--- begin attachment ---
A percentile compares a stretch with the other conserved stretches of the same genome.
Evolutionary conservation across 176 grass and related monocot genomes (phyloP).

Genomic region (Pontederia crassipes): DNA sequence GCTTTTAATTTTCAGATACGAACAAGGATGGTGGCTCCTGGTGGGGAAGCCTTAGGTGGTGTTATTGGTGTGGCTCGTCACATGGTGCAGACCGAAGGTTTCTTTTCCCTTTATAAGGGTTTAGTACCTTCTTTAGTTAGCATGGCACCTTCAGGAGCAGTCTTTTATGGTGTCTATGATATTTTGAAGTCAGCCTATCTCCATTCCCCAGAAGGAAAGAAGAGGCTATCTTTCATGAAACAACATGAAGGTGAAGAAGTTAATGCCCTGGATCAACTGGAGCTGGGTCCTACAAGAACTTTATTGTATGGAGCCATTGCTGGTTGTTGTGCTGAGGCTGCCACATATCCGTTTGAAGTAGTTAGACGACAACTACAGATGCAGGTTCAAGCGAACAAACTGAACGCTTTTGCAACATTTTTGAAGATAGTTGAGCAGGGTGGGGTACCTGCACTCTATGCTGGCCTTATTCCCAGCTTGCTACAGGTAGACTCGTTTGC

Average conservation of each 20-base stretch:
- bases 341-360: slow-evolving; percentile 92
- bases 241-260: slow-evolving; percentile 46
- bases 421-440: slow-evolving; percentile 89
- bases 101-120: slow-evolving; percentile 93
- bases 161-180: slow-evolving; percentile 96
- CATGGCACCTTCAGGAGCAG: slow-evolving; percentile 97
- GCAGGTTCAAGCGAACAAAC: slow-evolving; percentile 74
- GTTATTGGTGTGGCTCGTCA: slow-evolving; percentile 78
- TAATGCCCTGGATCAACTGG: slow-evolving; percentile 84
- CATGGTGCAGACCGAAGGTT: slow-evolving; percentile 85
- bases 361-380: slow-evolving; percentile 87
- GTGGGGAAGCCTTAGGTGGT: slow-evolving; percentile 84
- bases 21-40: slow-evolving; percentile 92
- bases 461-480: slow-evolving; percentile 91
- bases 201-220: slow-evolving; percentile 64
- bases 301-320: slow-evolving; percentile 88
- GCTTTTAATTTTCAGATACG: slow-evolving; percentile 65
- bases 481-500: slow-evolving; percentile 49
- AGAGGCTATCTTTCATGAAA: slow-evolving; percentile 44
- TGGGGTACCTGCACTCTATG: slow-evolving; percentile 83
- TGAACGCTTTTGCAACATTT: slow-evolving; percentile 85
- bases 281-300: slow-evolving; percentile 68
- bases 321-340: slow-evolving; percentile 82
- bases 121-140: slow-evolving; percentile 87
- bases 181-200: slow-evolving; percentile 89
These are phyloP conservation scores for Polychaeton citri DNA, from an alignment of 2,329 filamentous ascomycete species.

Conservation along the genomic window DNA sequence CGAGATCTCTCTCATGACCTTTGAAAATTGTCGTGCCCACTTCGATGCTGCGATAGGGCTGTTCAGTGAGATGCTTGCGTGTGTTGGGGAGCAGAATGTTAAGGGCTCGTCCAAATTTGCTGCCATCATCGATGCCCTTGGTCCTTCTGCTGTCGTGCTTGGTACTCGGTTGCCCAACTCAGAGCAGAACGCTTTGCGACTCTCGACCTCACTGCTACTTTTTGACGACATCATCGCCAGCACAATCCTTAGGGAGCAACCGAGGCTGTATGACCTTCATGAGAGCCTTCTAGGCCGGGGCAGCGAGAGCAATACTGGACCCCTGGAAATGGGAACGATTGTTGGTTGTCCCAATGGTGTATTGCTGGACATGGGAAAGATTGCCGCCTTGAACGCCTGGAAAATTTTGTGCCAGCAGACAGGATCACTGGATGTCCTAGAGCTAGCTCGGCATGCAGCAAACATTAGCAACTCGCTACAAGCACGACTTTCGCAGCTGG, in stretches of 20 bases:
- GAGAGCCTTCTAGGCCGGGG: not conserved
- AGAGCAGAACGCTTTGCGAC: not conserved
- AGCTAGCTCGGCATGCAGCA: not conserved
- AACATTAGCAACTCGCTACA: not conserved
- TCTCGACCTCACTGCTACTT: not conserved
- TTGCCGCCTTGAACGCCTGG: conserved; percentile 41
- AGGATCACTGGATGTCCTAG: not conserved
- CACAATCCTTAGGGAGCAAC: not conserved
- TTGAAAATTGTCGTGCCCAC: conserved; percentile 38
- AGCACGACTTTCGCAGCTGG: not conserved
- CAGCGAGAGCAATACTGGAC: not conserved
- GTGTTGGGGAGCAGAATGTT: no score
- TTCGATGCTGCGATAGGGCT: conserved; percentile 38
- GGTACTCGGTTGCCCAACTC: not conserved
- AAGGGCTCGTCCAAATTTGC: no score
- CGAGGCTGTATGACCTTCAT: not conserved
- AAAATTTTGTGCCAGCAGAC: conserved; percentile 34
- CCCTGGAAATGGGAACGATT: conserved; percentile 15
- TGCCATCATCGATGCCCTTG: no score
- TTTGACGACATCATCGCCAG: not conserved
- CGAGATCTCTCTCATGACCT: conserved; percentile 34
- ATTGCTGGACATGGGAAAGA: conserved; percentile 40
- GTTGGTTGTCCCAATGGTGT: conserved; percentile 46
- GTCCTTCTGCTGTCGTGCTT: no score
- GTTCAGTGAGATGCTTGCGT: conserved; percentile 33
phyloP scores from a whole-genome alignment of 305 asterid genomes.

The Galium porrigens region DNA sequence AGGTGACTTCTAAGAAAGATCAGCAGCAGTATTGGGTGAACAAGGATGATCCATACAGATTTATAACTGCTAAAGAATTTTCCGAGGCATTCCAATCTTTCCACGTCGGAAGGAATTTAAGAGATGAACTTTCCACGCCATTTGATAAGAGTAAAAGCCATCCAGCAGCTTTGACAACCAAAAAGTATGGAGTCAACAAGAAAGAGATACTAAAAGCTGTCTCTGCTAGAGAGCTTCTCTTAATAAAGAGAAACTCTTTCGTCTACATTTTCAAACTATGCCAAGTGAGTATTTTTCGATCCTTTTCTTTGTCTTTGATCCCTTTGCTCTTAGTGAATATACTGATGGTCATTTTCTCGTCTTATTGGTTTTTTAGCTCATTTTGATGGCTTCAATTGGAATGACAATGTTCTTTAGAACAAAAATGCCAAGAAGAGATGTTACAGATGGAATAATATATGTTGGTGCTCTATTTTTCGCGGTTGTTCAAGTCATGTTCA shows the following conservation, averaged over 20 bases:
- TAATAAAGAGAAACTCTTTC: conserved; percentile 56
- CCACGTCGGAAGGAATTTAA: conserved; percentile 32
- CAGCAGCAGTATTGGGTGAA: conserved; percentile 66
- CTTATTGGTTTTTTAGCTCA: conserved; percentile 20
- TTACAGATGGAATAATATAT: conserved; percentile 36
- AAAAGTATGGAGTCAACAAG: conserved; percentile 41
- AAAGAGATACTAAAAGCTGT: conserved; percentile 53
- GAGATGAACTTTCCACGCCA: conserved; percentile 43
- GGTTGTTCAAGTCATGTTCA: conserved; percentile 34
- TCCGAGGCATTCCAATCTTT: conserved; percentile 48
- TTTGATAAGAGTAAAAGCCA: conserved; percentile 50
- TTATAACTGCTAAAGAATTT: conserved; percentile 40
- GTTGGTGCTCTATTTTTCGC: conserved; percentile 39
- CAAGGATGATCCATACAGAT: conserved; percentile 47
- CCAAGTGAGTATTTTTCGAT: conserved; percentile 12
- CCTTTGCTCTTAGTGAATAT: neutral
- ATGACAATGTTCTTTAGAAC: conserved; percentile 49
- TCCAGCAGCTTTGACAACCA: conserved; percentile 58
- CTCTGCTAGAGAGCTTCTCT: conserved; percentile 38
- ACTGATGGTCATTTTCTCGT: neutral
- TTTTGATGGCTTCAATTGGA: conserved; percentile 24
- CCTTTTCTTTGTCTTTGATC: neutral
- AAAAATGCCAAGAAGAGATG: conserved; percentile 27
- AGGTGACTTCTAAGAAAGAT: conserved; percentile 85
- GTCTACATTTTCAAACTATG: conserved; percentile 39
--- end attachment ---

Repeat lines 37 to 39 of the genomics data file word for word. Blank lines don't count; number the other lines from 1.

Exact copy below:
- TTGCCGCCTTGAACGCCTGG: conserved; percentile 41
- AGGATCACTGGATGTCCTAG: not conserved
- CACAATCCTTAGGGAGCAAC: not conserved